WooCommerce Core

Custom AJAX Endpoints in 2.4

WordPress core offers plugin developers a certain endpoint which they can use for AJAX requests. This endpoint is wp-admin/admin-ajax.php. Despite it’s naming, it can be used for both frontend and admin ajax requests, and can even be used for non-logged in users.

We have found one drawback with the use of this endpoint however. It loads WordPress admin, and in certain cases this can be a huge performance issue because of that extra overhead.

To help improve performance of frontend AJAX requests (such as add to cart and checkout) we’ve implemented Custom AJAX Endpoints in WooCommerce 2.4.

These use a new endpoint: /wc-ajax/request-name currentpageurl?wc-ajax=request-name

Because this endpoint is not within admin, it will not load the WP administration area, resulting in a faster request. As an example, in testing, adding items to the cart was around 40% faster using the new endpoints.

There are two possible gotchas which users need to be aware of with the new endpoints.

1. If using caching plugins, the wc-ajax endpoint, like the wc-api endpoint, needs to be excluded from cache.

2. If forcing SSL or non-SSL for certain URLs, /wc-ajax/ should be allowed to work with either. Because this is an AJAX request, secure pages will need to use a secure ajax endpoint, and non-secure pages will need to use a non-secure ajax endpoint to avoid “Access-Control-Allow-Origin” errors.

Check with your web host if you’re unsure of either of these points.

One final note, if you need to detect AJAX requests for any reason via code, our AJAX endpoint will ensure the standard DOING_AJAX constant is set, as well as a custom WC_DOING_AJAX constant.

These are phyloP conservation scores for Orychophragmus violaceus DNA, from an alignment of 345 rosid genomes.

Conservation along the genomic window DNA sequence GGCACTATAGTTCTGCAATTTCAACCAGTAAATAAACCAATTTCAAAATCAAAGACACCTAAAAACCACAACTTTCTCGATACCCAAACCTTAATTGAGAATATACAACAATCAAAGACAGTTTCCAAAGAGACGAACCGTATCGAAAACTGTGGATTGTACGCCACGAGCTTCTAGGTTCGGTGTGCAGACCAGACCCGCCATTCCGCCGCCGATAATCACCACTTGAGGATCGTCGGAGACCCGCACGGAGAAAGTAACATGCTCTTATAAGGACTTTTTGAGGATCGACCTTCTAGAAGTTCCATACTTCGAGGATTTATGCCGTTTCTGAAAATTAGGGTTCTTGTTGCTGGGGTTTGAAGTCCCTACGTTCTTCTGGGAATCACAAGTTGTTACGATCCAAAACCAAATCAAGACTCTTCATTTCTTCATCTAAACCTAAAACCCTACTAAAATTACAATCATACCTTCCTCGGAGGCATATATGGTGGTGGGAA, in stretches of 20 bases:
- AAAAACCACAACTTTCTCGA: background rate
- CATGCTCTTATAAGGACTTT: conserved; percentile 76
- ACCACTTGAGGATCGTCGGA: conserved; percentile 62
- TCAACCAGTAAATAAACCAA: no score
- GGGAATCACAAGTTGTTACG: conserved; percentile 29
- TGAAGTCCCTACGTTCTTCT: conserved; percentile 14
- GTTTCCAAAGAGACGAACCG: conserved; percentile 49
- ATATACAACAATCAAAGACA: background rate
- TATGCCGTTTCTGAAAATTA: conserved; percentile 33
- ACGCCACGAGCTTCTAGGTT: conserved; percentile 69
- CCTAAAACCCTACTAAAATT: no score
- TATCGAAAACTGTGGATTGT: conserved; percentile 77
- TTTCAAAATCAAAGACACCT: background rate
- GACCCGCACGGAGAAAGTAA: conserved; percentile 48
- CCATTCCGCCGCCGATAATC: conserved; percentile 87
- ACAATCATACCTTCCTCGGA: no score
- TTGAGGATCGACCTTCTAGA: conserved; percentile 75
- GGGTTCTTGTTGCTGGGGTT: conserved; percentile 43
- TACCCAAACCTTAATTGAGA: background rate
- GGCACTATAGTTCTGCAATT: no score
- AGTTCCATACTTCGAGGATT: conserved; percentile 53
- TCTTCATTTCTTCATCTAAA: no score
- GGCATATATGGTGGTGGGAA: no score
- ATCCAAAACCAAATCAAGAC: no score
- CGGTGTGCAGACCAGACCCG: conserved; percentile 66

If you would like to view the code behind these new endpoints, see the class-wc-ajax.php file here.

By Mike Jolley

Mike Jolley is a tech hobbyist, astrophotographer, retro gamer, and software engineer who works at Automattic and contributes to open-source projects such as WordPress and WooCommerce.

19 replies on “Custom AJAX Endpoints in 2.4”

How do you do that?
I can not find where I like to look.
And where would I put in WP rocket?
Can you help me feather?


Hello Mike

I am prompted to WP Rocket to help me. but they can not
Can you help me if I have the plugin W3 Total Cache use?



Mike, we’re having similar performance issues with wc-ajax on the front end. We’re using WP Rocket and have confirmed with them that the Ajax resources are not being cached, but wp-ajax is adding 500ms+ to page load times. Here’s a report:

What are your thoughts about what can be done to improve performance? Thanks, Mike!


Thanks, Mike. I meant to write “wc-ajax”, not “wp-ajax”. I did some more testing to be sure it wasn’t a plugin and was WC core and I believe it is. It’s the same issue mentioned in a number of posts in various support forums. Please advise.


This seems really brilliant, as I’m wanting to use a more efficient ajax functionality. But I’m curious if this allows me to use the standard registration of ajax functions. I’ve defined a function in functions.php that works fine with the standard wp ajax.

In the following gist (which shows the function/action as well as my html), I tried to swap out line #17 with ‘?wc-ajax= my_ajax_function’ (I also included the full http:// URL) — but now the function isn’t running.

add_action( 'wp_ajax_my_ajax_function_', 'my_ajax_function' );
function my_ajax_function() {
$mystuff = $_POST['stuff'];
if ( defined( 'DOING_AJAX' ) && DOING_AJAX ) {
set_transient('fx_mystuff' , $mystuff, '0');
In the html
url : fxmedia.ajax_url,
type : 'post',
data : {
action : 'my_ajax_function',
security : '{{wp_nonce}}',
stuff : stuff
success : function( response ) {

view raw


hosted with ❤ by GitHub

Am I misunderstanding how this works?


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